Both c-Abl and Arg have two isoforms, 1a and 1b, that result from alternative splicing of the first exon (30). A C14-myristoyl fatty acid residue is covalently attached to the N terminus of the c-Abl-1b protein, while c-Abl-1a is not myristoylated. Recently, a structure of the c-Abl kinase domain, which was crystallized in the presence of myristic acid or a myristoylated peptide, indicated that the myristate group binds in a deep hydrophobic pocket within the C-terminal lobe of the kinase domain (27). Another study showed that the presence of the myristoyl group is required for negative regulation of c-Abl following expression in HEK 293 cells (13). These results suggest that intramolecular interactions between the myristic acid residue and the C-terminal lobe of the kinase domain stabilize the inactive conformation of the c-Abl kinase. However, these findings do not explain why the activity of c-Abl is increased following purification (3) or following high-level overexpression (32). Additionally, the c-Abl-1a isoform is tightly regulated despite lacking a myristate residue, and a c-Abl-1b isoform with a deletion of the myristoylated amino-terminal first 45 amino acids is under negative regulatory control when assayed for in vivo kinase activity and oncogenic potential (10). Together, these data suggest that a soluble inhibitor may be required to maintain the c-Abl and Arg kinases in an inactive state inside the cell.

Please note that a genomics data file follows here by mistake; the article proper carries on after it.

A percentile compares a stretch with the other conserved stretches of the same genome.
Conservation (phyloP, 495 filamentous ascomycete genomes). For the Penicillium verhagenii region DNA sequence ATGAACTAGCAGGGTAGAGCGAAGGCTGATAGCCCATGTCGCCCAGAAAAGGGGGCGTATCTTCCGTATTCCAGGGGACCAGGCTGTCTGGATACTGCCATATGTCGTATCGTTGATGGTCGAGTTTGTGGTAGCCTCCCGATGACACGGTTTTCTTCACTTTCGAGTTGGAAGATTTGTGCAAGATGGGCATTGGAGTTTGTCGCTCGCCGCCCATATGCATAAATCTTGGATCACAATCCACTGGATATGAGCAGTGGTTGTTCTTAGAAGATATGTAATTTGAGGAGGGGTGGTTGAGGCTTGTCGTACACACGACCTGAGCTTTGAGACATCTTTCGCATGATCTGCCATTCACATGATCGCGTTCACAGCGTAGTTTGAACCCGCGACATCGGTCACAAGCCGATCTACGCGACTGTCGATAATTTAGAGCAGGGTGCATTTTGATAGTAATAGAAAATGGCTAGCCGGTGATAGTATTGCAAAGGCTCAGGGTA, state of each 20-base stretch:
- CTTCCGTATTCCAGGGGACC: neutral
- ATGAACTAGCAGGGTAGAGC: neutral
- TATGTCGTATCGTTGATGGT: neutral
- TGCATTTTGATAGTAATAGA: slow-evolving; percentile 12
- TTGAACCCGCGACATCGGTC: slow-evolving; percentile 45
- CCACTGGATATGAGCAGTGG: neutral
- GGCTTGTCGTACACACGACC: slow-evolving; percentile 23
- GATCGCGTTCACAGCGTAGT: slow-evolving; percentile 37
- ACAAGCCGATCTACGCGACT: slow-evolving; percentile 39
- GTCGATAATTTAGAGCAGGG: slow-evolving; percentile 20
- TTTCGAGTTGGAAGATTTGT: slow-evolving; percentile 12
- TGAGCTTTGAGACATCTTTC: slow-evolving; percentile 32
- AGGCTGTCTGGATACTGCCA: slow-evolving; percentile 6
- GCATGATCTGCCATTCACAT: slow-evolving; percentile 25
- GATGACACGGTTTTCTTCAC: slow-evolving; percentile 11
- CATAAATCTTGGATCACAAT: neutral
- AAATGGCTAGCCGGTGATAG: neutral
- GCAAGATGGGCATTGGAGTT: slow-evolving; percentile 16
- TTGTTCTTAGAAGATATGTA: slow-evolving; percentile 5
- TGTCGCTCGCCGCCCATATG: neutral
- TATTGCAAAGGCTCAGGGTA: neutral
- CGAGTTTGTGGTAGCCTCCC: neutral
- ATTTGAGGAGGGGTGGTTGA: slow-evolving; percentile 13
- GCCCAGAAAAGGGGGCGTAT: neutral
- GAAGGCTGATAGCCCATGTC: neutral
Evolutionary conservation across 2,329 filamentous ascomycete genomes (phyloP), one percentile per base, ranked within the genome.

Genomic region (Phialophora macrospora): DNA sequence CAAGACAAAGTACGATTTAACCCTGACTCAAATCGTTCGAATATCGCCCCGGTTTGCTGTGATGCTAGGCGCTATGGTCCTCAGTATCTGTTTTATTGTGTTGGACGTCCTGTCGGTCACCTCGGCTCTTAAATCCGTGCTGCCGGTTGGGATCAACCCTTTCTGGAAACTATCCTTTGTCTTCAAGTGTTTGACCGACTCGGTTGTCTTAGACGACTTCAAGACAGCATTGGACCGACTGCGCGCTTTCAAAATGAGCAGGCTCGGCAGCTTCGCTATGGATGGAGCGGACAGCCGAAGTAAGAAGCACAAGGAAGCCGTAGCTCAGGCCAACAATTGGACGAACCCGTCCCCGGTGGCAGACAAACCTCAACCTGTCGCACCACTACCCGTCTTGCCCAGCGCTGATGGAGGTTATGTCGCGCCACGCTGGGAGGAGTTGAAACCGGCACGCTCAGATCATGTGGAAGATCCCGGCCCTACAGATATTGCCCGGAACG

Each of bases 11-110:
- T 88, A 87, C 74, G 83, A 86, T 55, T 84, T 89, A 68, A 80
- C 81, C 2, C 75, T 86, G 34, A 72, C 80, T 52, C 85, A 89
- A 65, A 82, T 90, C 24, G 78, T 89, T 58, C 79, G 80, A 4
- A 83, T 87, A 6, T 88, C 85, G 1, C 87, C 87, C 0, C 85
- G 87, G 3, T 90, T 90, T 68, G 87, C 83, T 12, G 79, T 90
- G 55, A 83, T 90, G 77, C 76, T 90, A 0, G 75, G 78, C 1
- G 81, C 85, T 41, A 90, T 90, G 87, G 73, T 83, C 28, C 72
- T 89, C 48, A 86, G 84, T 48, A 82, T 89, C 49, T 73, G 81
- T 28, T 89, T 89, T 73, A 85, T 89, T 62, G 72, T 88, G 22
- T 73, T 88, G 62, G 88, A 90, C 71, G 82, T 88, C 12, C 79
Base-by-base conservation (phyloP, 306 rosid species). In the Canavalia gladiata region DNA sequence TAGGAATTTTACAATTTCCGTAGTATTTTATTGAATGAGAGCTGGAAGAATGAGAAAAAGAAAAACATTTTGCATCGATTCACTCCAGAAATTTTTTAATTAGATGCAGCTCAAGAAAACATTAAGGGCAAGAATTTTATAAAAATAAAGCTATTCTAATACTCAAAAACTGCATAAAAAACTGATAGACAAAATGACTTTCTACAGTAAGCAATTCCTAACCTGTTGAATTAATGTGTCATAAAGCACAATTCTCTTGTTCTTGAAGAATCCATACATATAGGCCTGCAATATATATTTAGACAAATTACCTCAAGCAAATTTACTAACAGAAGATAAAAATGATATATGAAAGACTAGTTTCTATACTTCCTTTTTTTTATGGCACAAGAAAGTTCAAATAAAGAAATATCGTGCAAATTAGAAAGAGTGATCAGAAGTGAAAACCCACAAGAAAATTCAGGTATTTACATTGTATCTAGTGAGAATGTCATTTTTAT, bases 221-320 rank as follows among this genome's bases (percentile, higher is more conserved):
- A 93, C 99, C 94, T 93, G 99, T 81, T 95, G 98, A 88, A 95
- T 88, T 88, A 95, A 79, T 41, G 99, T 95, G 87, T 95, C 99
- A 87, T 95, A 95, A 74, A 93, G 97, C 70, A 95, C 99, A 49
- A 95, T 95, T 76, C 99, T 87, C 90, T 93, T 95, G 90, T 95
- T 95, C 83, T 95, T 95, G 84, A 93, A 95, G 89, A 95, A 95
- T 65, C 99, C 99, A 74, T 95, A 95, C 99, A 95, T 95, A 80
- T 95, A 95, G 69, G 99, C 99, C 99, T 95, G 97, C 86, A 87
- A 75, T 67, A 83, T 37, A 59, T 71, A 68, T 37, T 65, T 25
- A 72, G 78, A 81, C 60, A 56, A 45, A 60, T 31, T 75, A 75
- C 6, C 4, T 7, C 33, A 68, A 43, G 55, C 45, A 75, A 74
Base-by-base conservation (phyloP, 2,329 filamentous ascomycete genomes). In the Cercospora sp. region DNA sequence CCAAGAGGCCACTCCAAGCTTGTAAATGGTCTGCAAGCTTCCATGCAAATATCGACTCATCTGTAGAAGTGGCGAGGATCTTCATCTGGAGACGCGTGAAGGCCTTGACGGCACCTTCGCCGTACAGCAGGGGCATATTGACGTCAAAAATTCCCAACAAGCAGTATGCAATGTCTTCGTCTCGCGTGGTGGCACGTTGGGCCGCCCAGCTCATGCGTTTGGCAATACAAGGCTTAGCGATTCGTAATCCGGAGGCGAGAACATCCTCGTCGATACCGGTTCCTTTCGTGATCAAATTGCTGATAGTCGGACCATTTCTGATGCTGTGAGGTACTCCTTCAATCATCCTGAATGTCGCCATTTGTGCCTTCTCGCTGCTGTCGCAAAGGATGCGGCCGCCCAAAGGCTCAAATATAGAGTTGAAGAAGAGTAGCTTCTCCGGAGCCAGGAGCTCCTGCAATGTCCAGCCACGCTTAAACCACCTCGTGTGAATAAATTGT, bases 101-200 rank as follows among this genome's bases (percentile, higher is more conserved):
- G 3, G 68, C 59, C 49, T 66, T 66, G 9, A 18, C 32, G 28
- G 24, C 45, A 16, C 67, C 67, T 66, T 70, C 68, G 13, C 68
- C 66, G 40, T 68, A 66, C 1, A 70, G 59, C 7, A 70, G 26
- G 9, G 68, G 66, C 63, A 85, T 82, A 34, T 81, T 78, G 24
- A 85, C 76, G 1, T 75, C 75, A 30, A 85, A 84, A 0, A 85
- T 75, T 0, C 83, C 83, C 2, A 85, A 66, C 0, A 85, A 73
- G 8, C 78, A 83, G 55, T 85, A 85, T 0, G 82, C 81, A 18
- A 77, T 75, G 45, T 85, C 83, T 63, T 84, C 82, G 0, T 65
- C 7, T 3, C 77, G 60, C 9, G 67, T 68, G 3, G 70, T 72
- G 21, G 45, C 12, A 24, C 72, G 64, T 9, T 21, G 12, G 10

Our data demonstrate that both c-Abl and Arg are regulated by PIP2 in vivo and in vitro. PIP2 is a relatively abundant lipid. In resting cells the cellular levels of PIP2 are reported to be in the range of 50 μM and are up to 5 mM at the inner leaflet of the plasma membrane (18). These concentrations are in the appropriate range for effective inhibition of c-Abl and Arg kinases in the cell. We propose that binding of PIP2 to the catalytic domains of c-Abl and Arg may cause a similar conformational switch as that reported for myristate, given the presence of similar fatty acid side chains in these lipids. However, our finding that PIP2 exerts a specific inhibitory effect on the Arg and c-Abl kinase activities that is not induced by other lipids that bind the Abl kinases, such as PI4P, suggests that structural determinants present only in PIP2 are required for its profound inhibitory effect on Abl family kinases.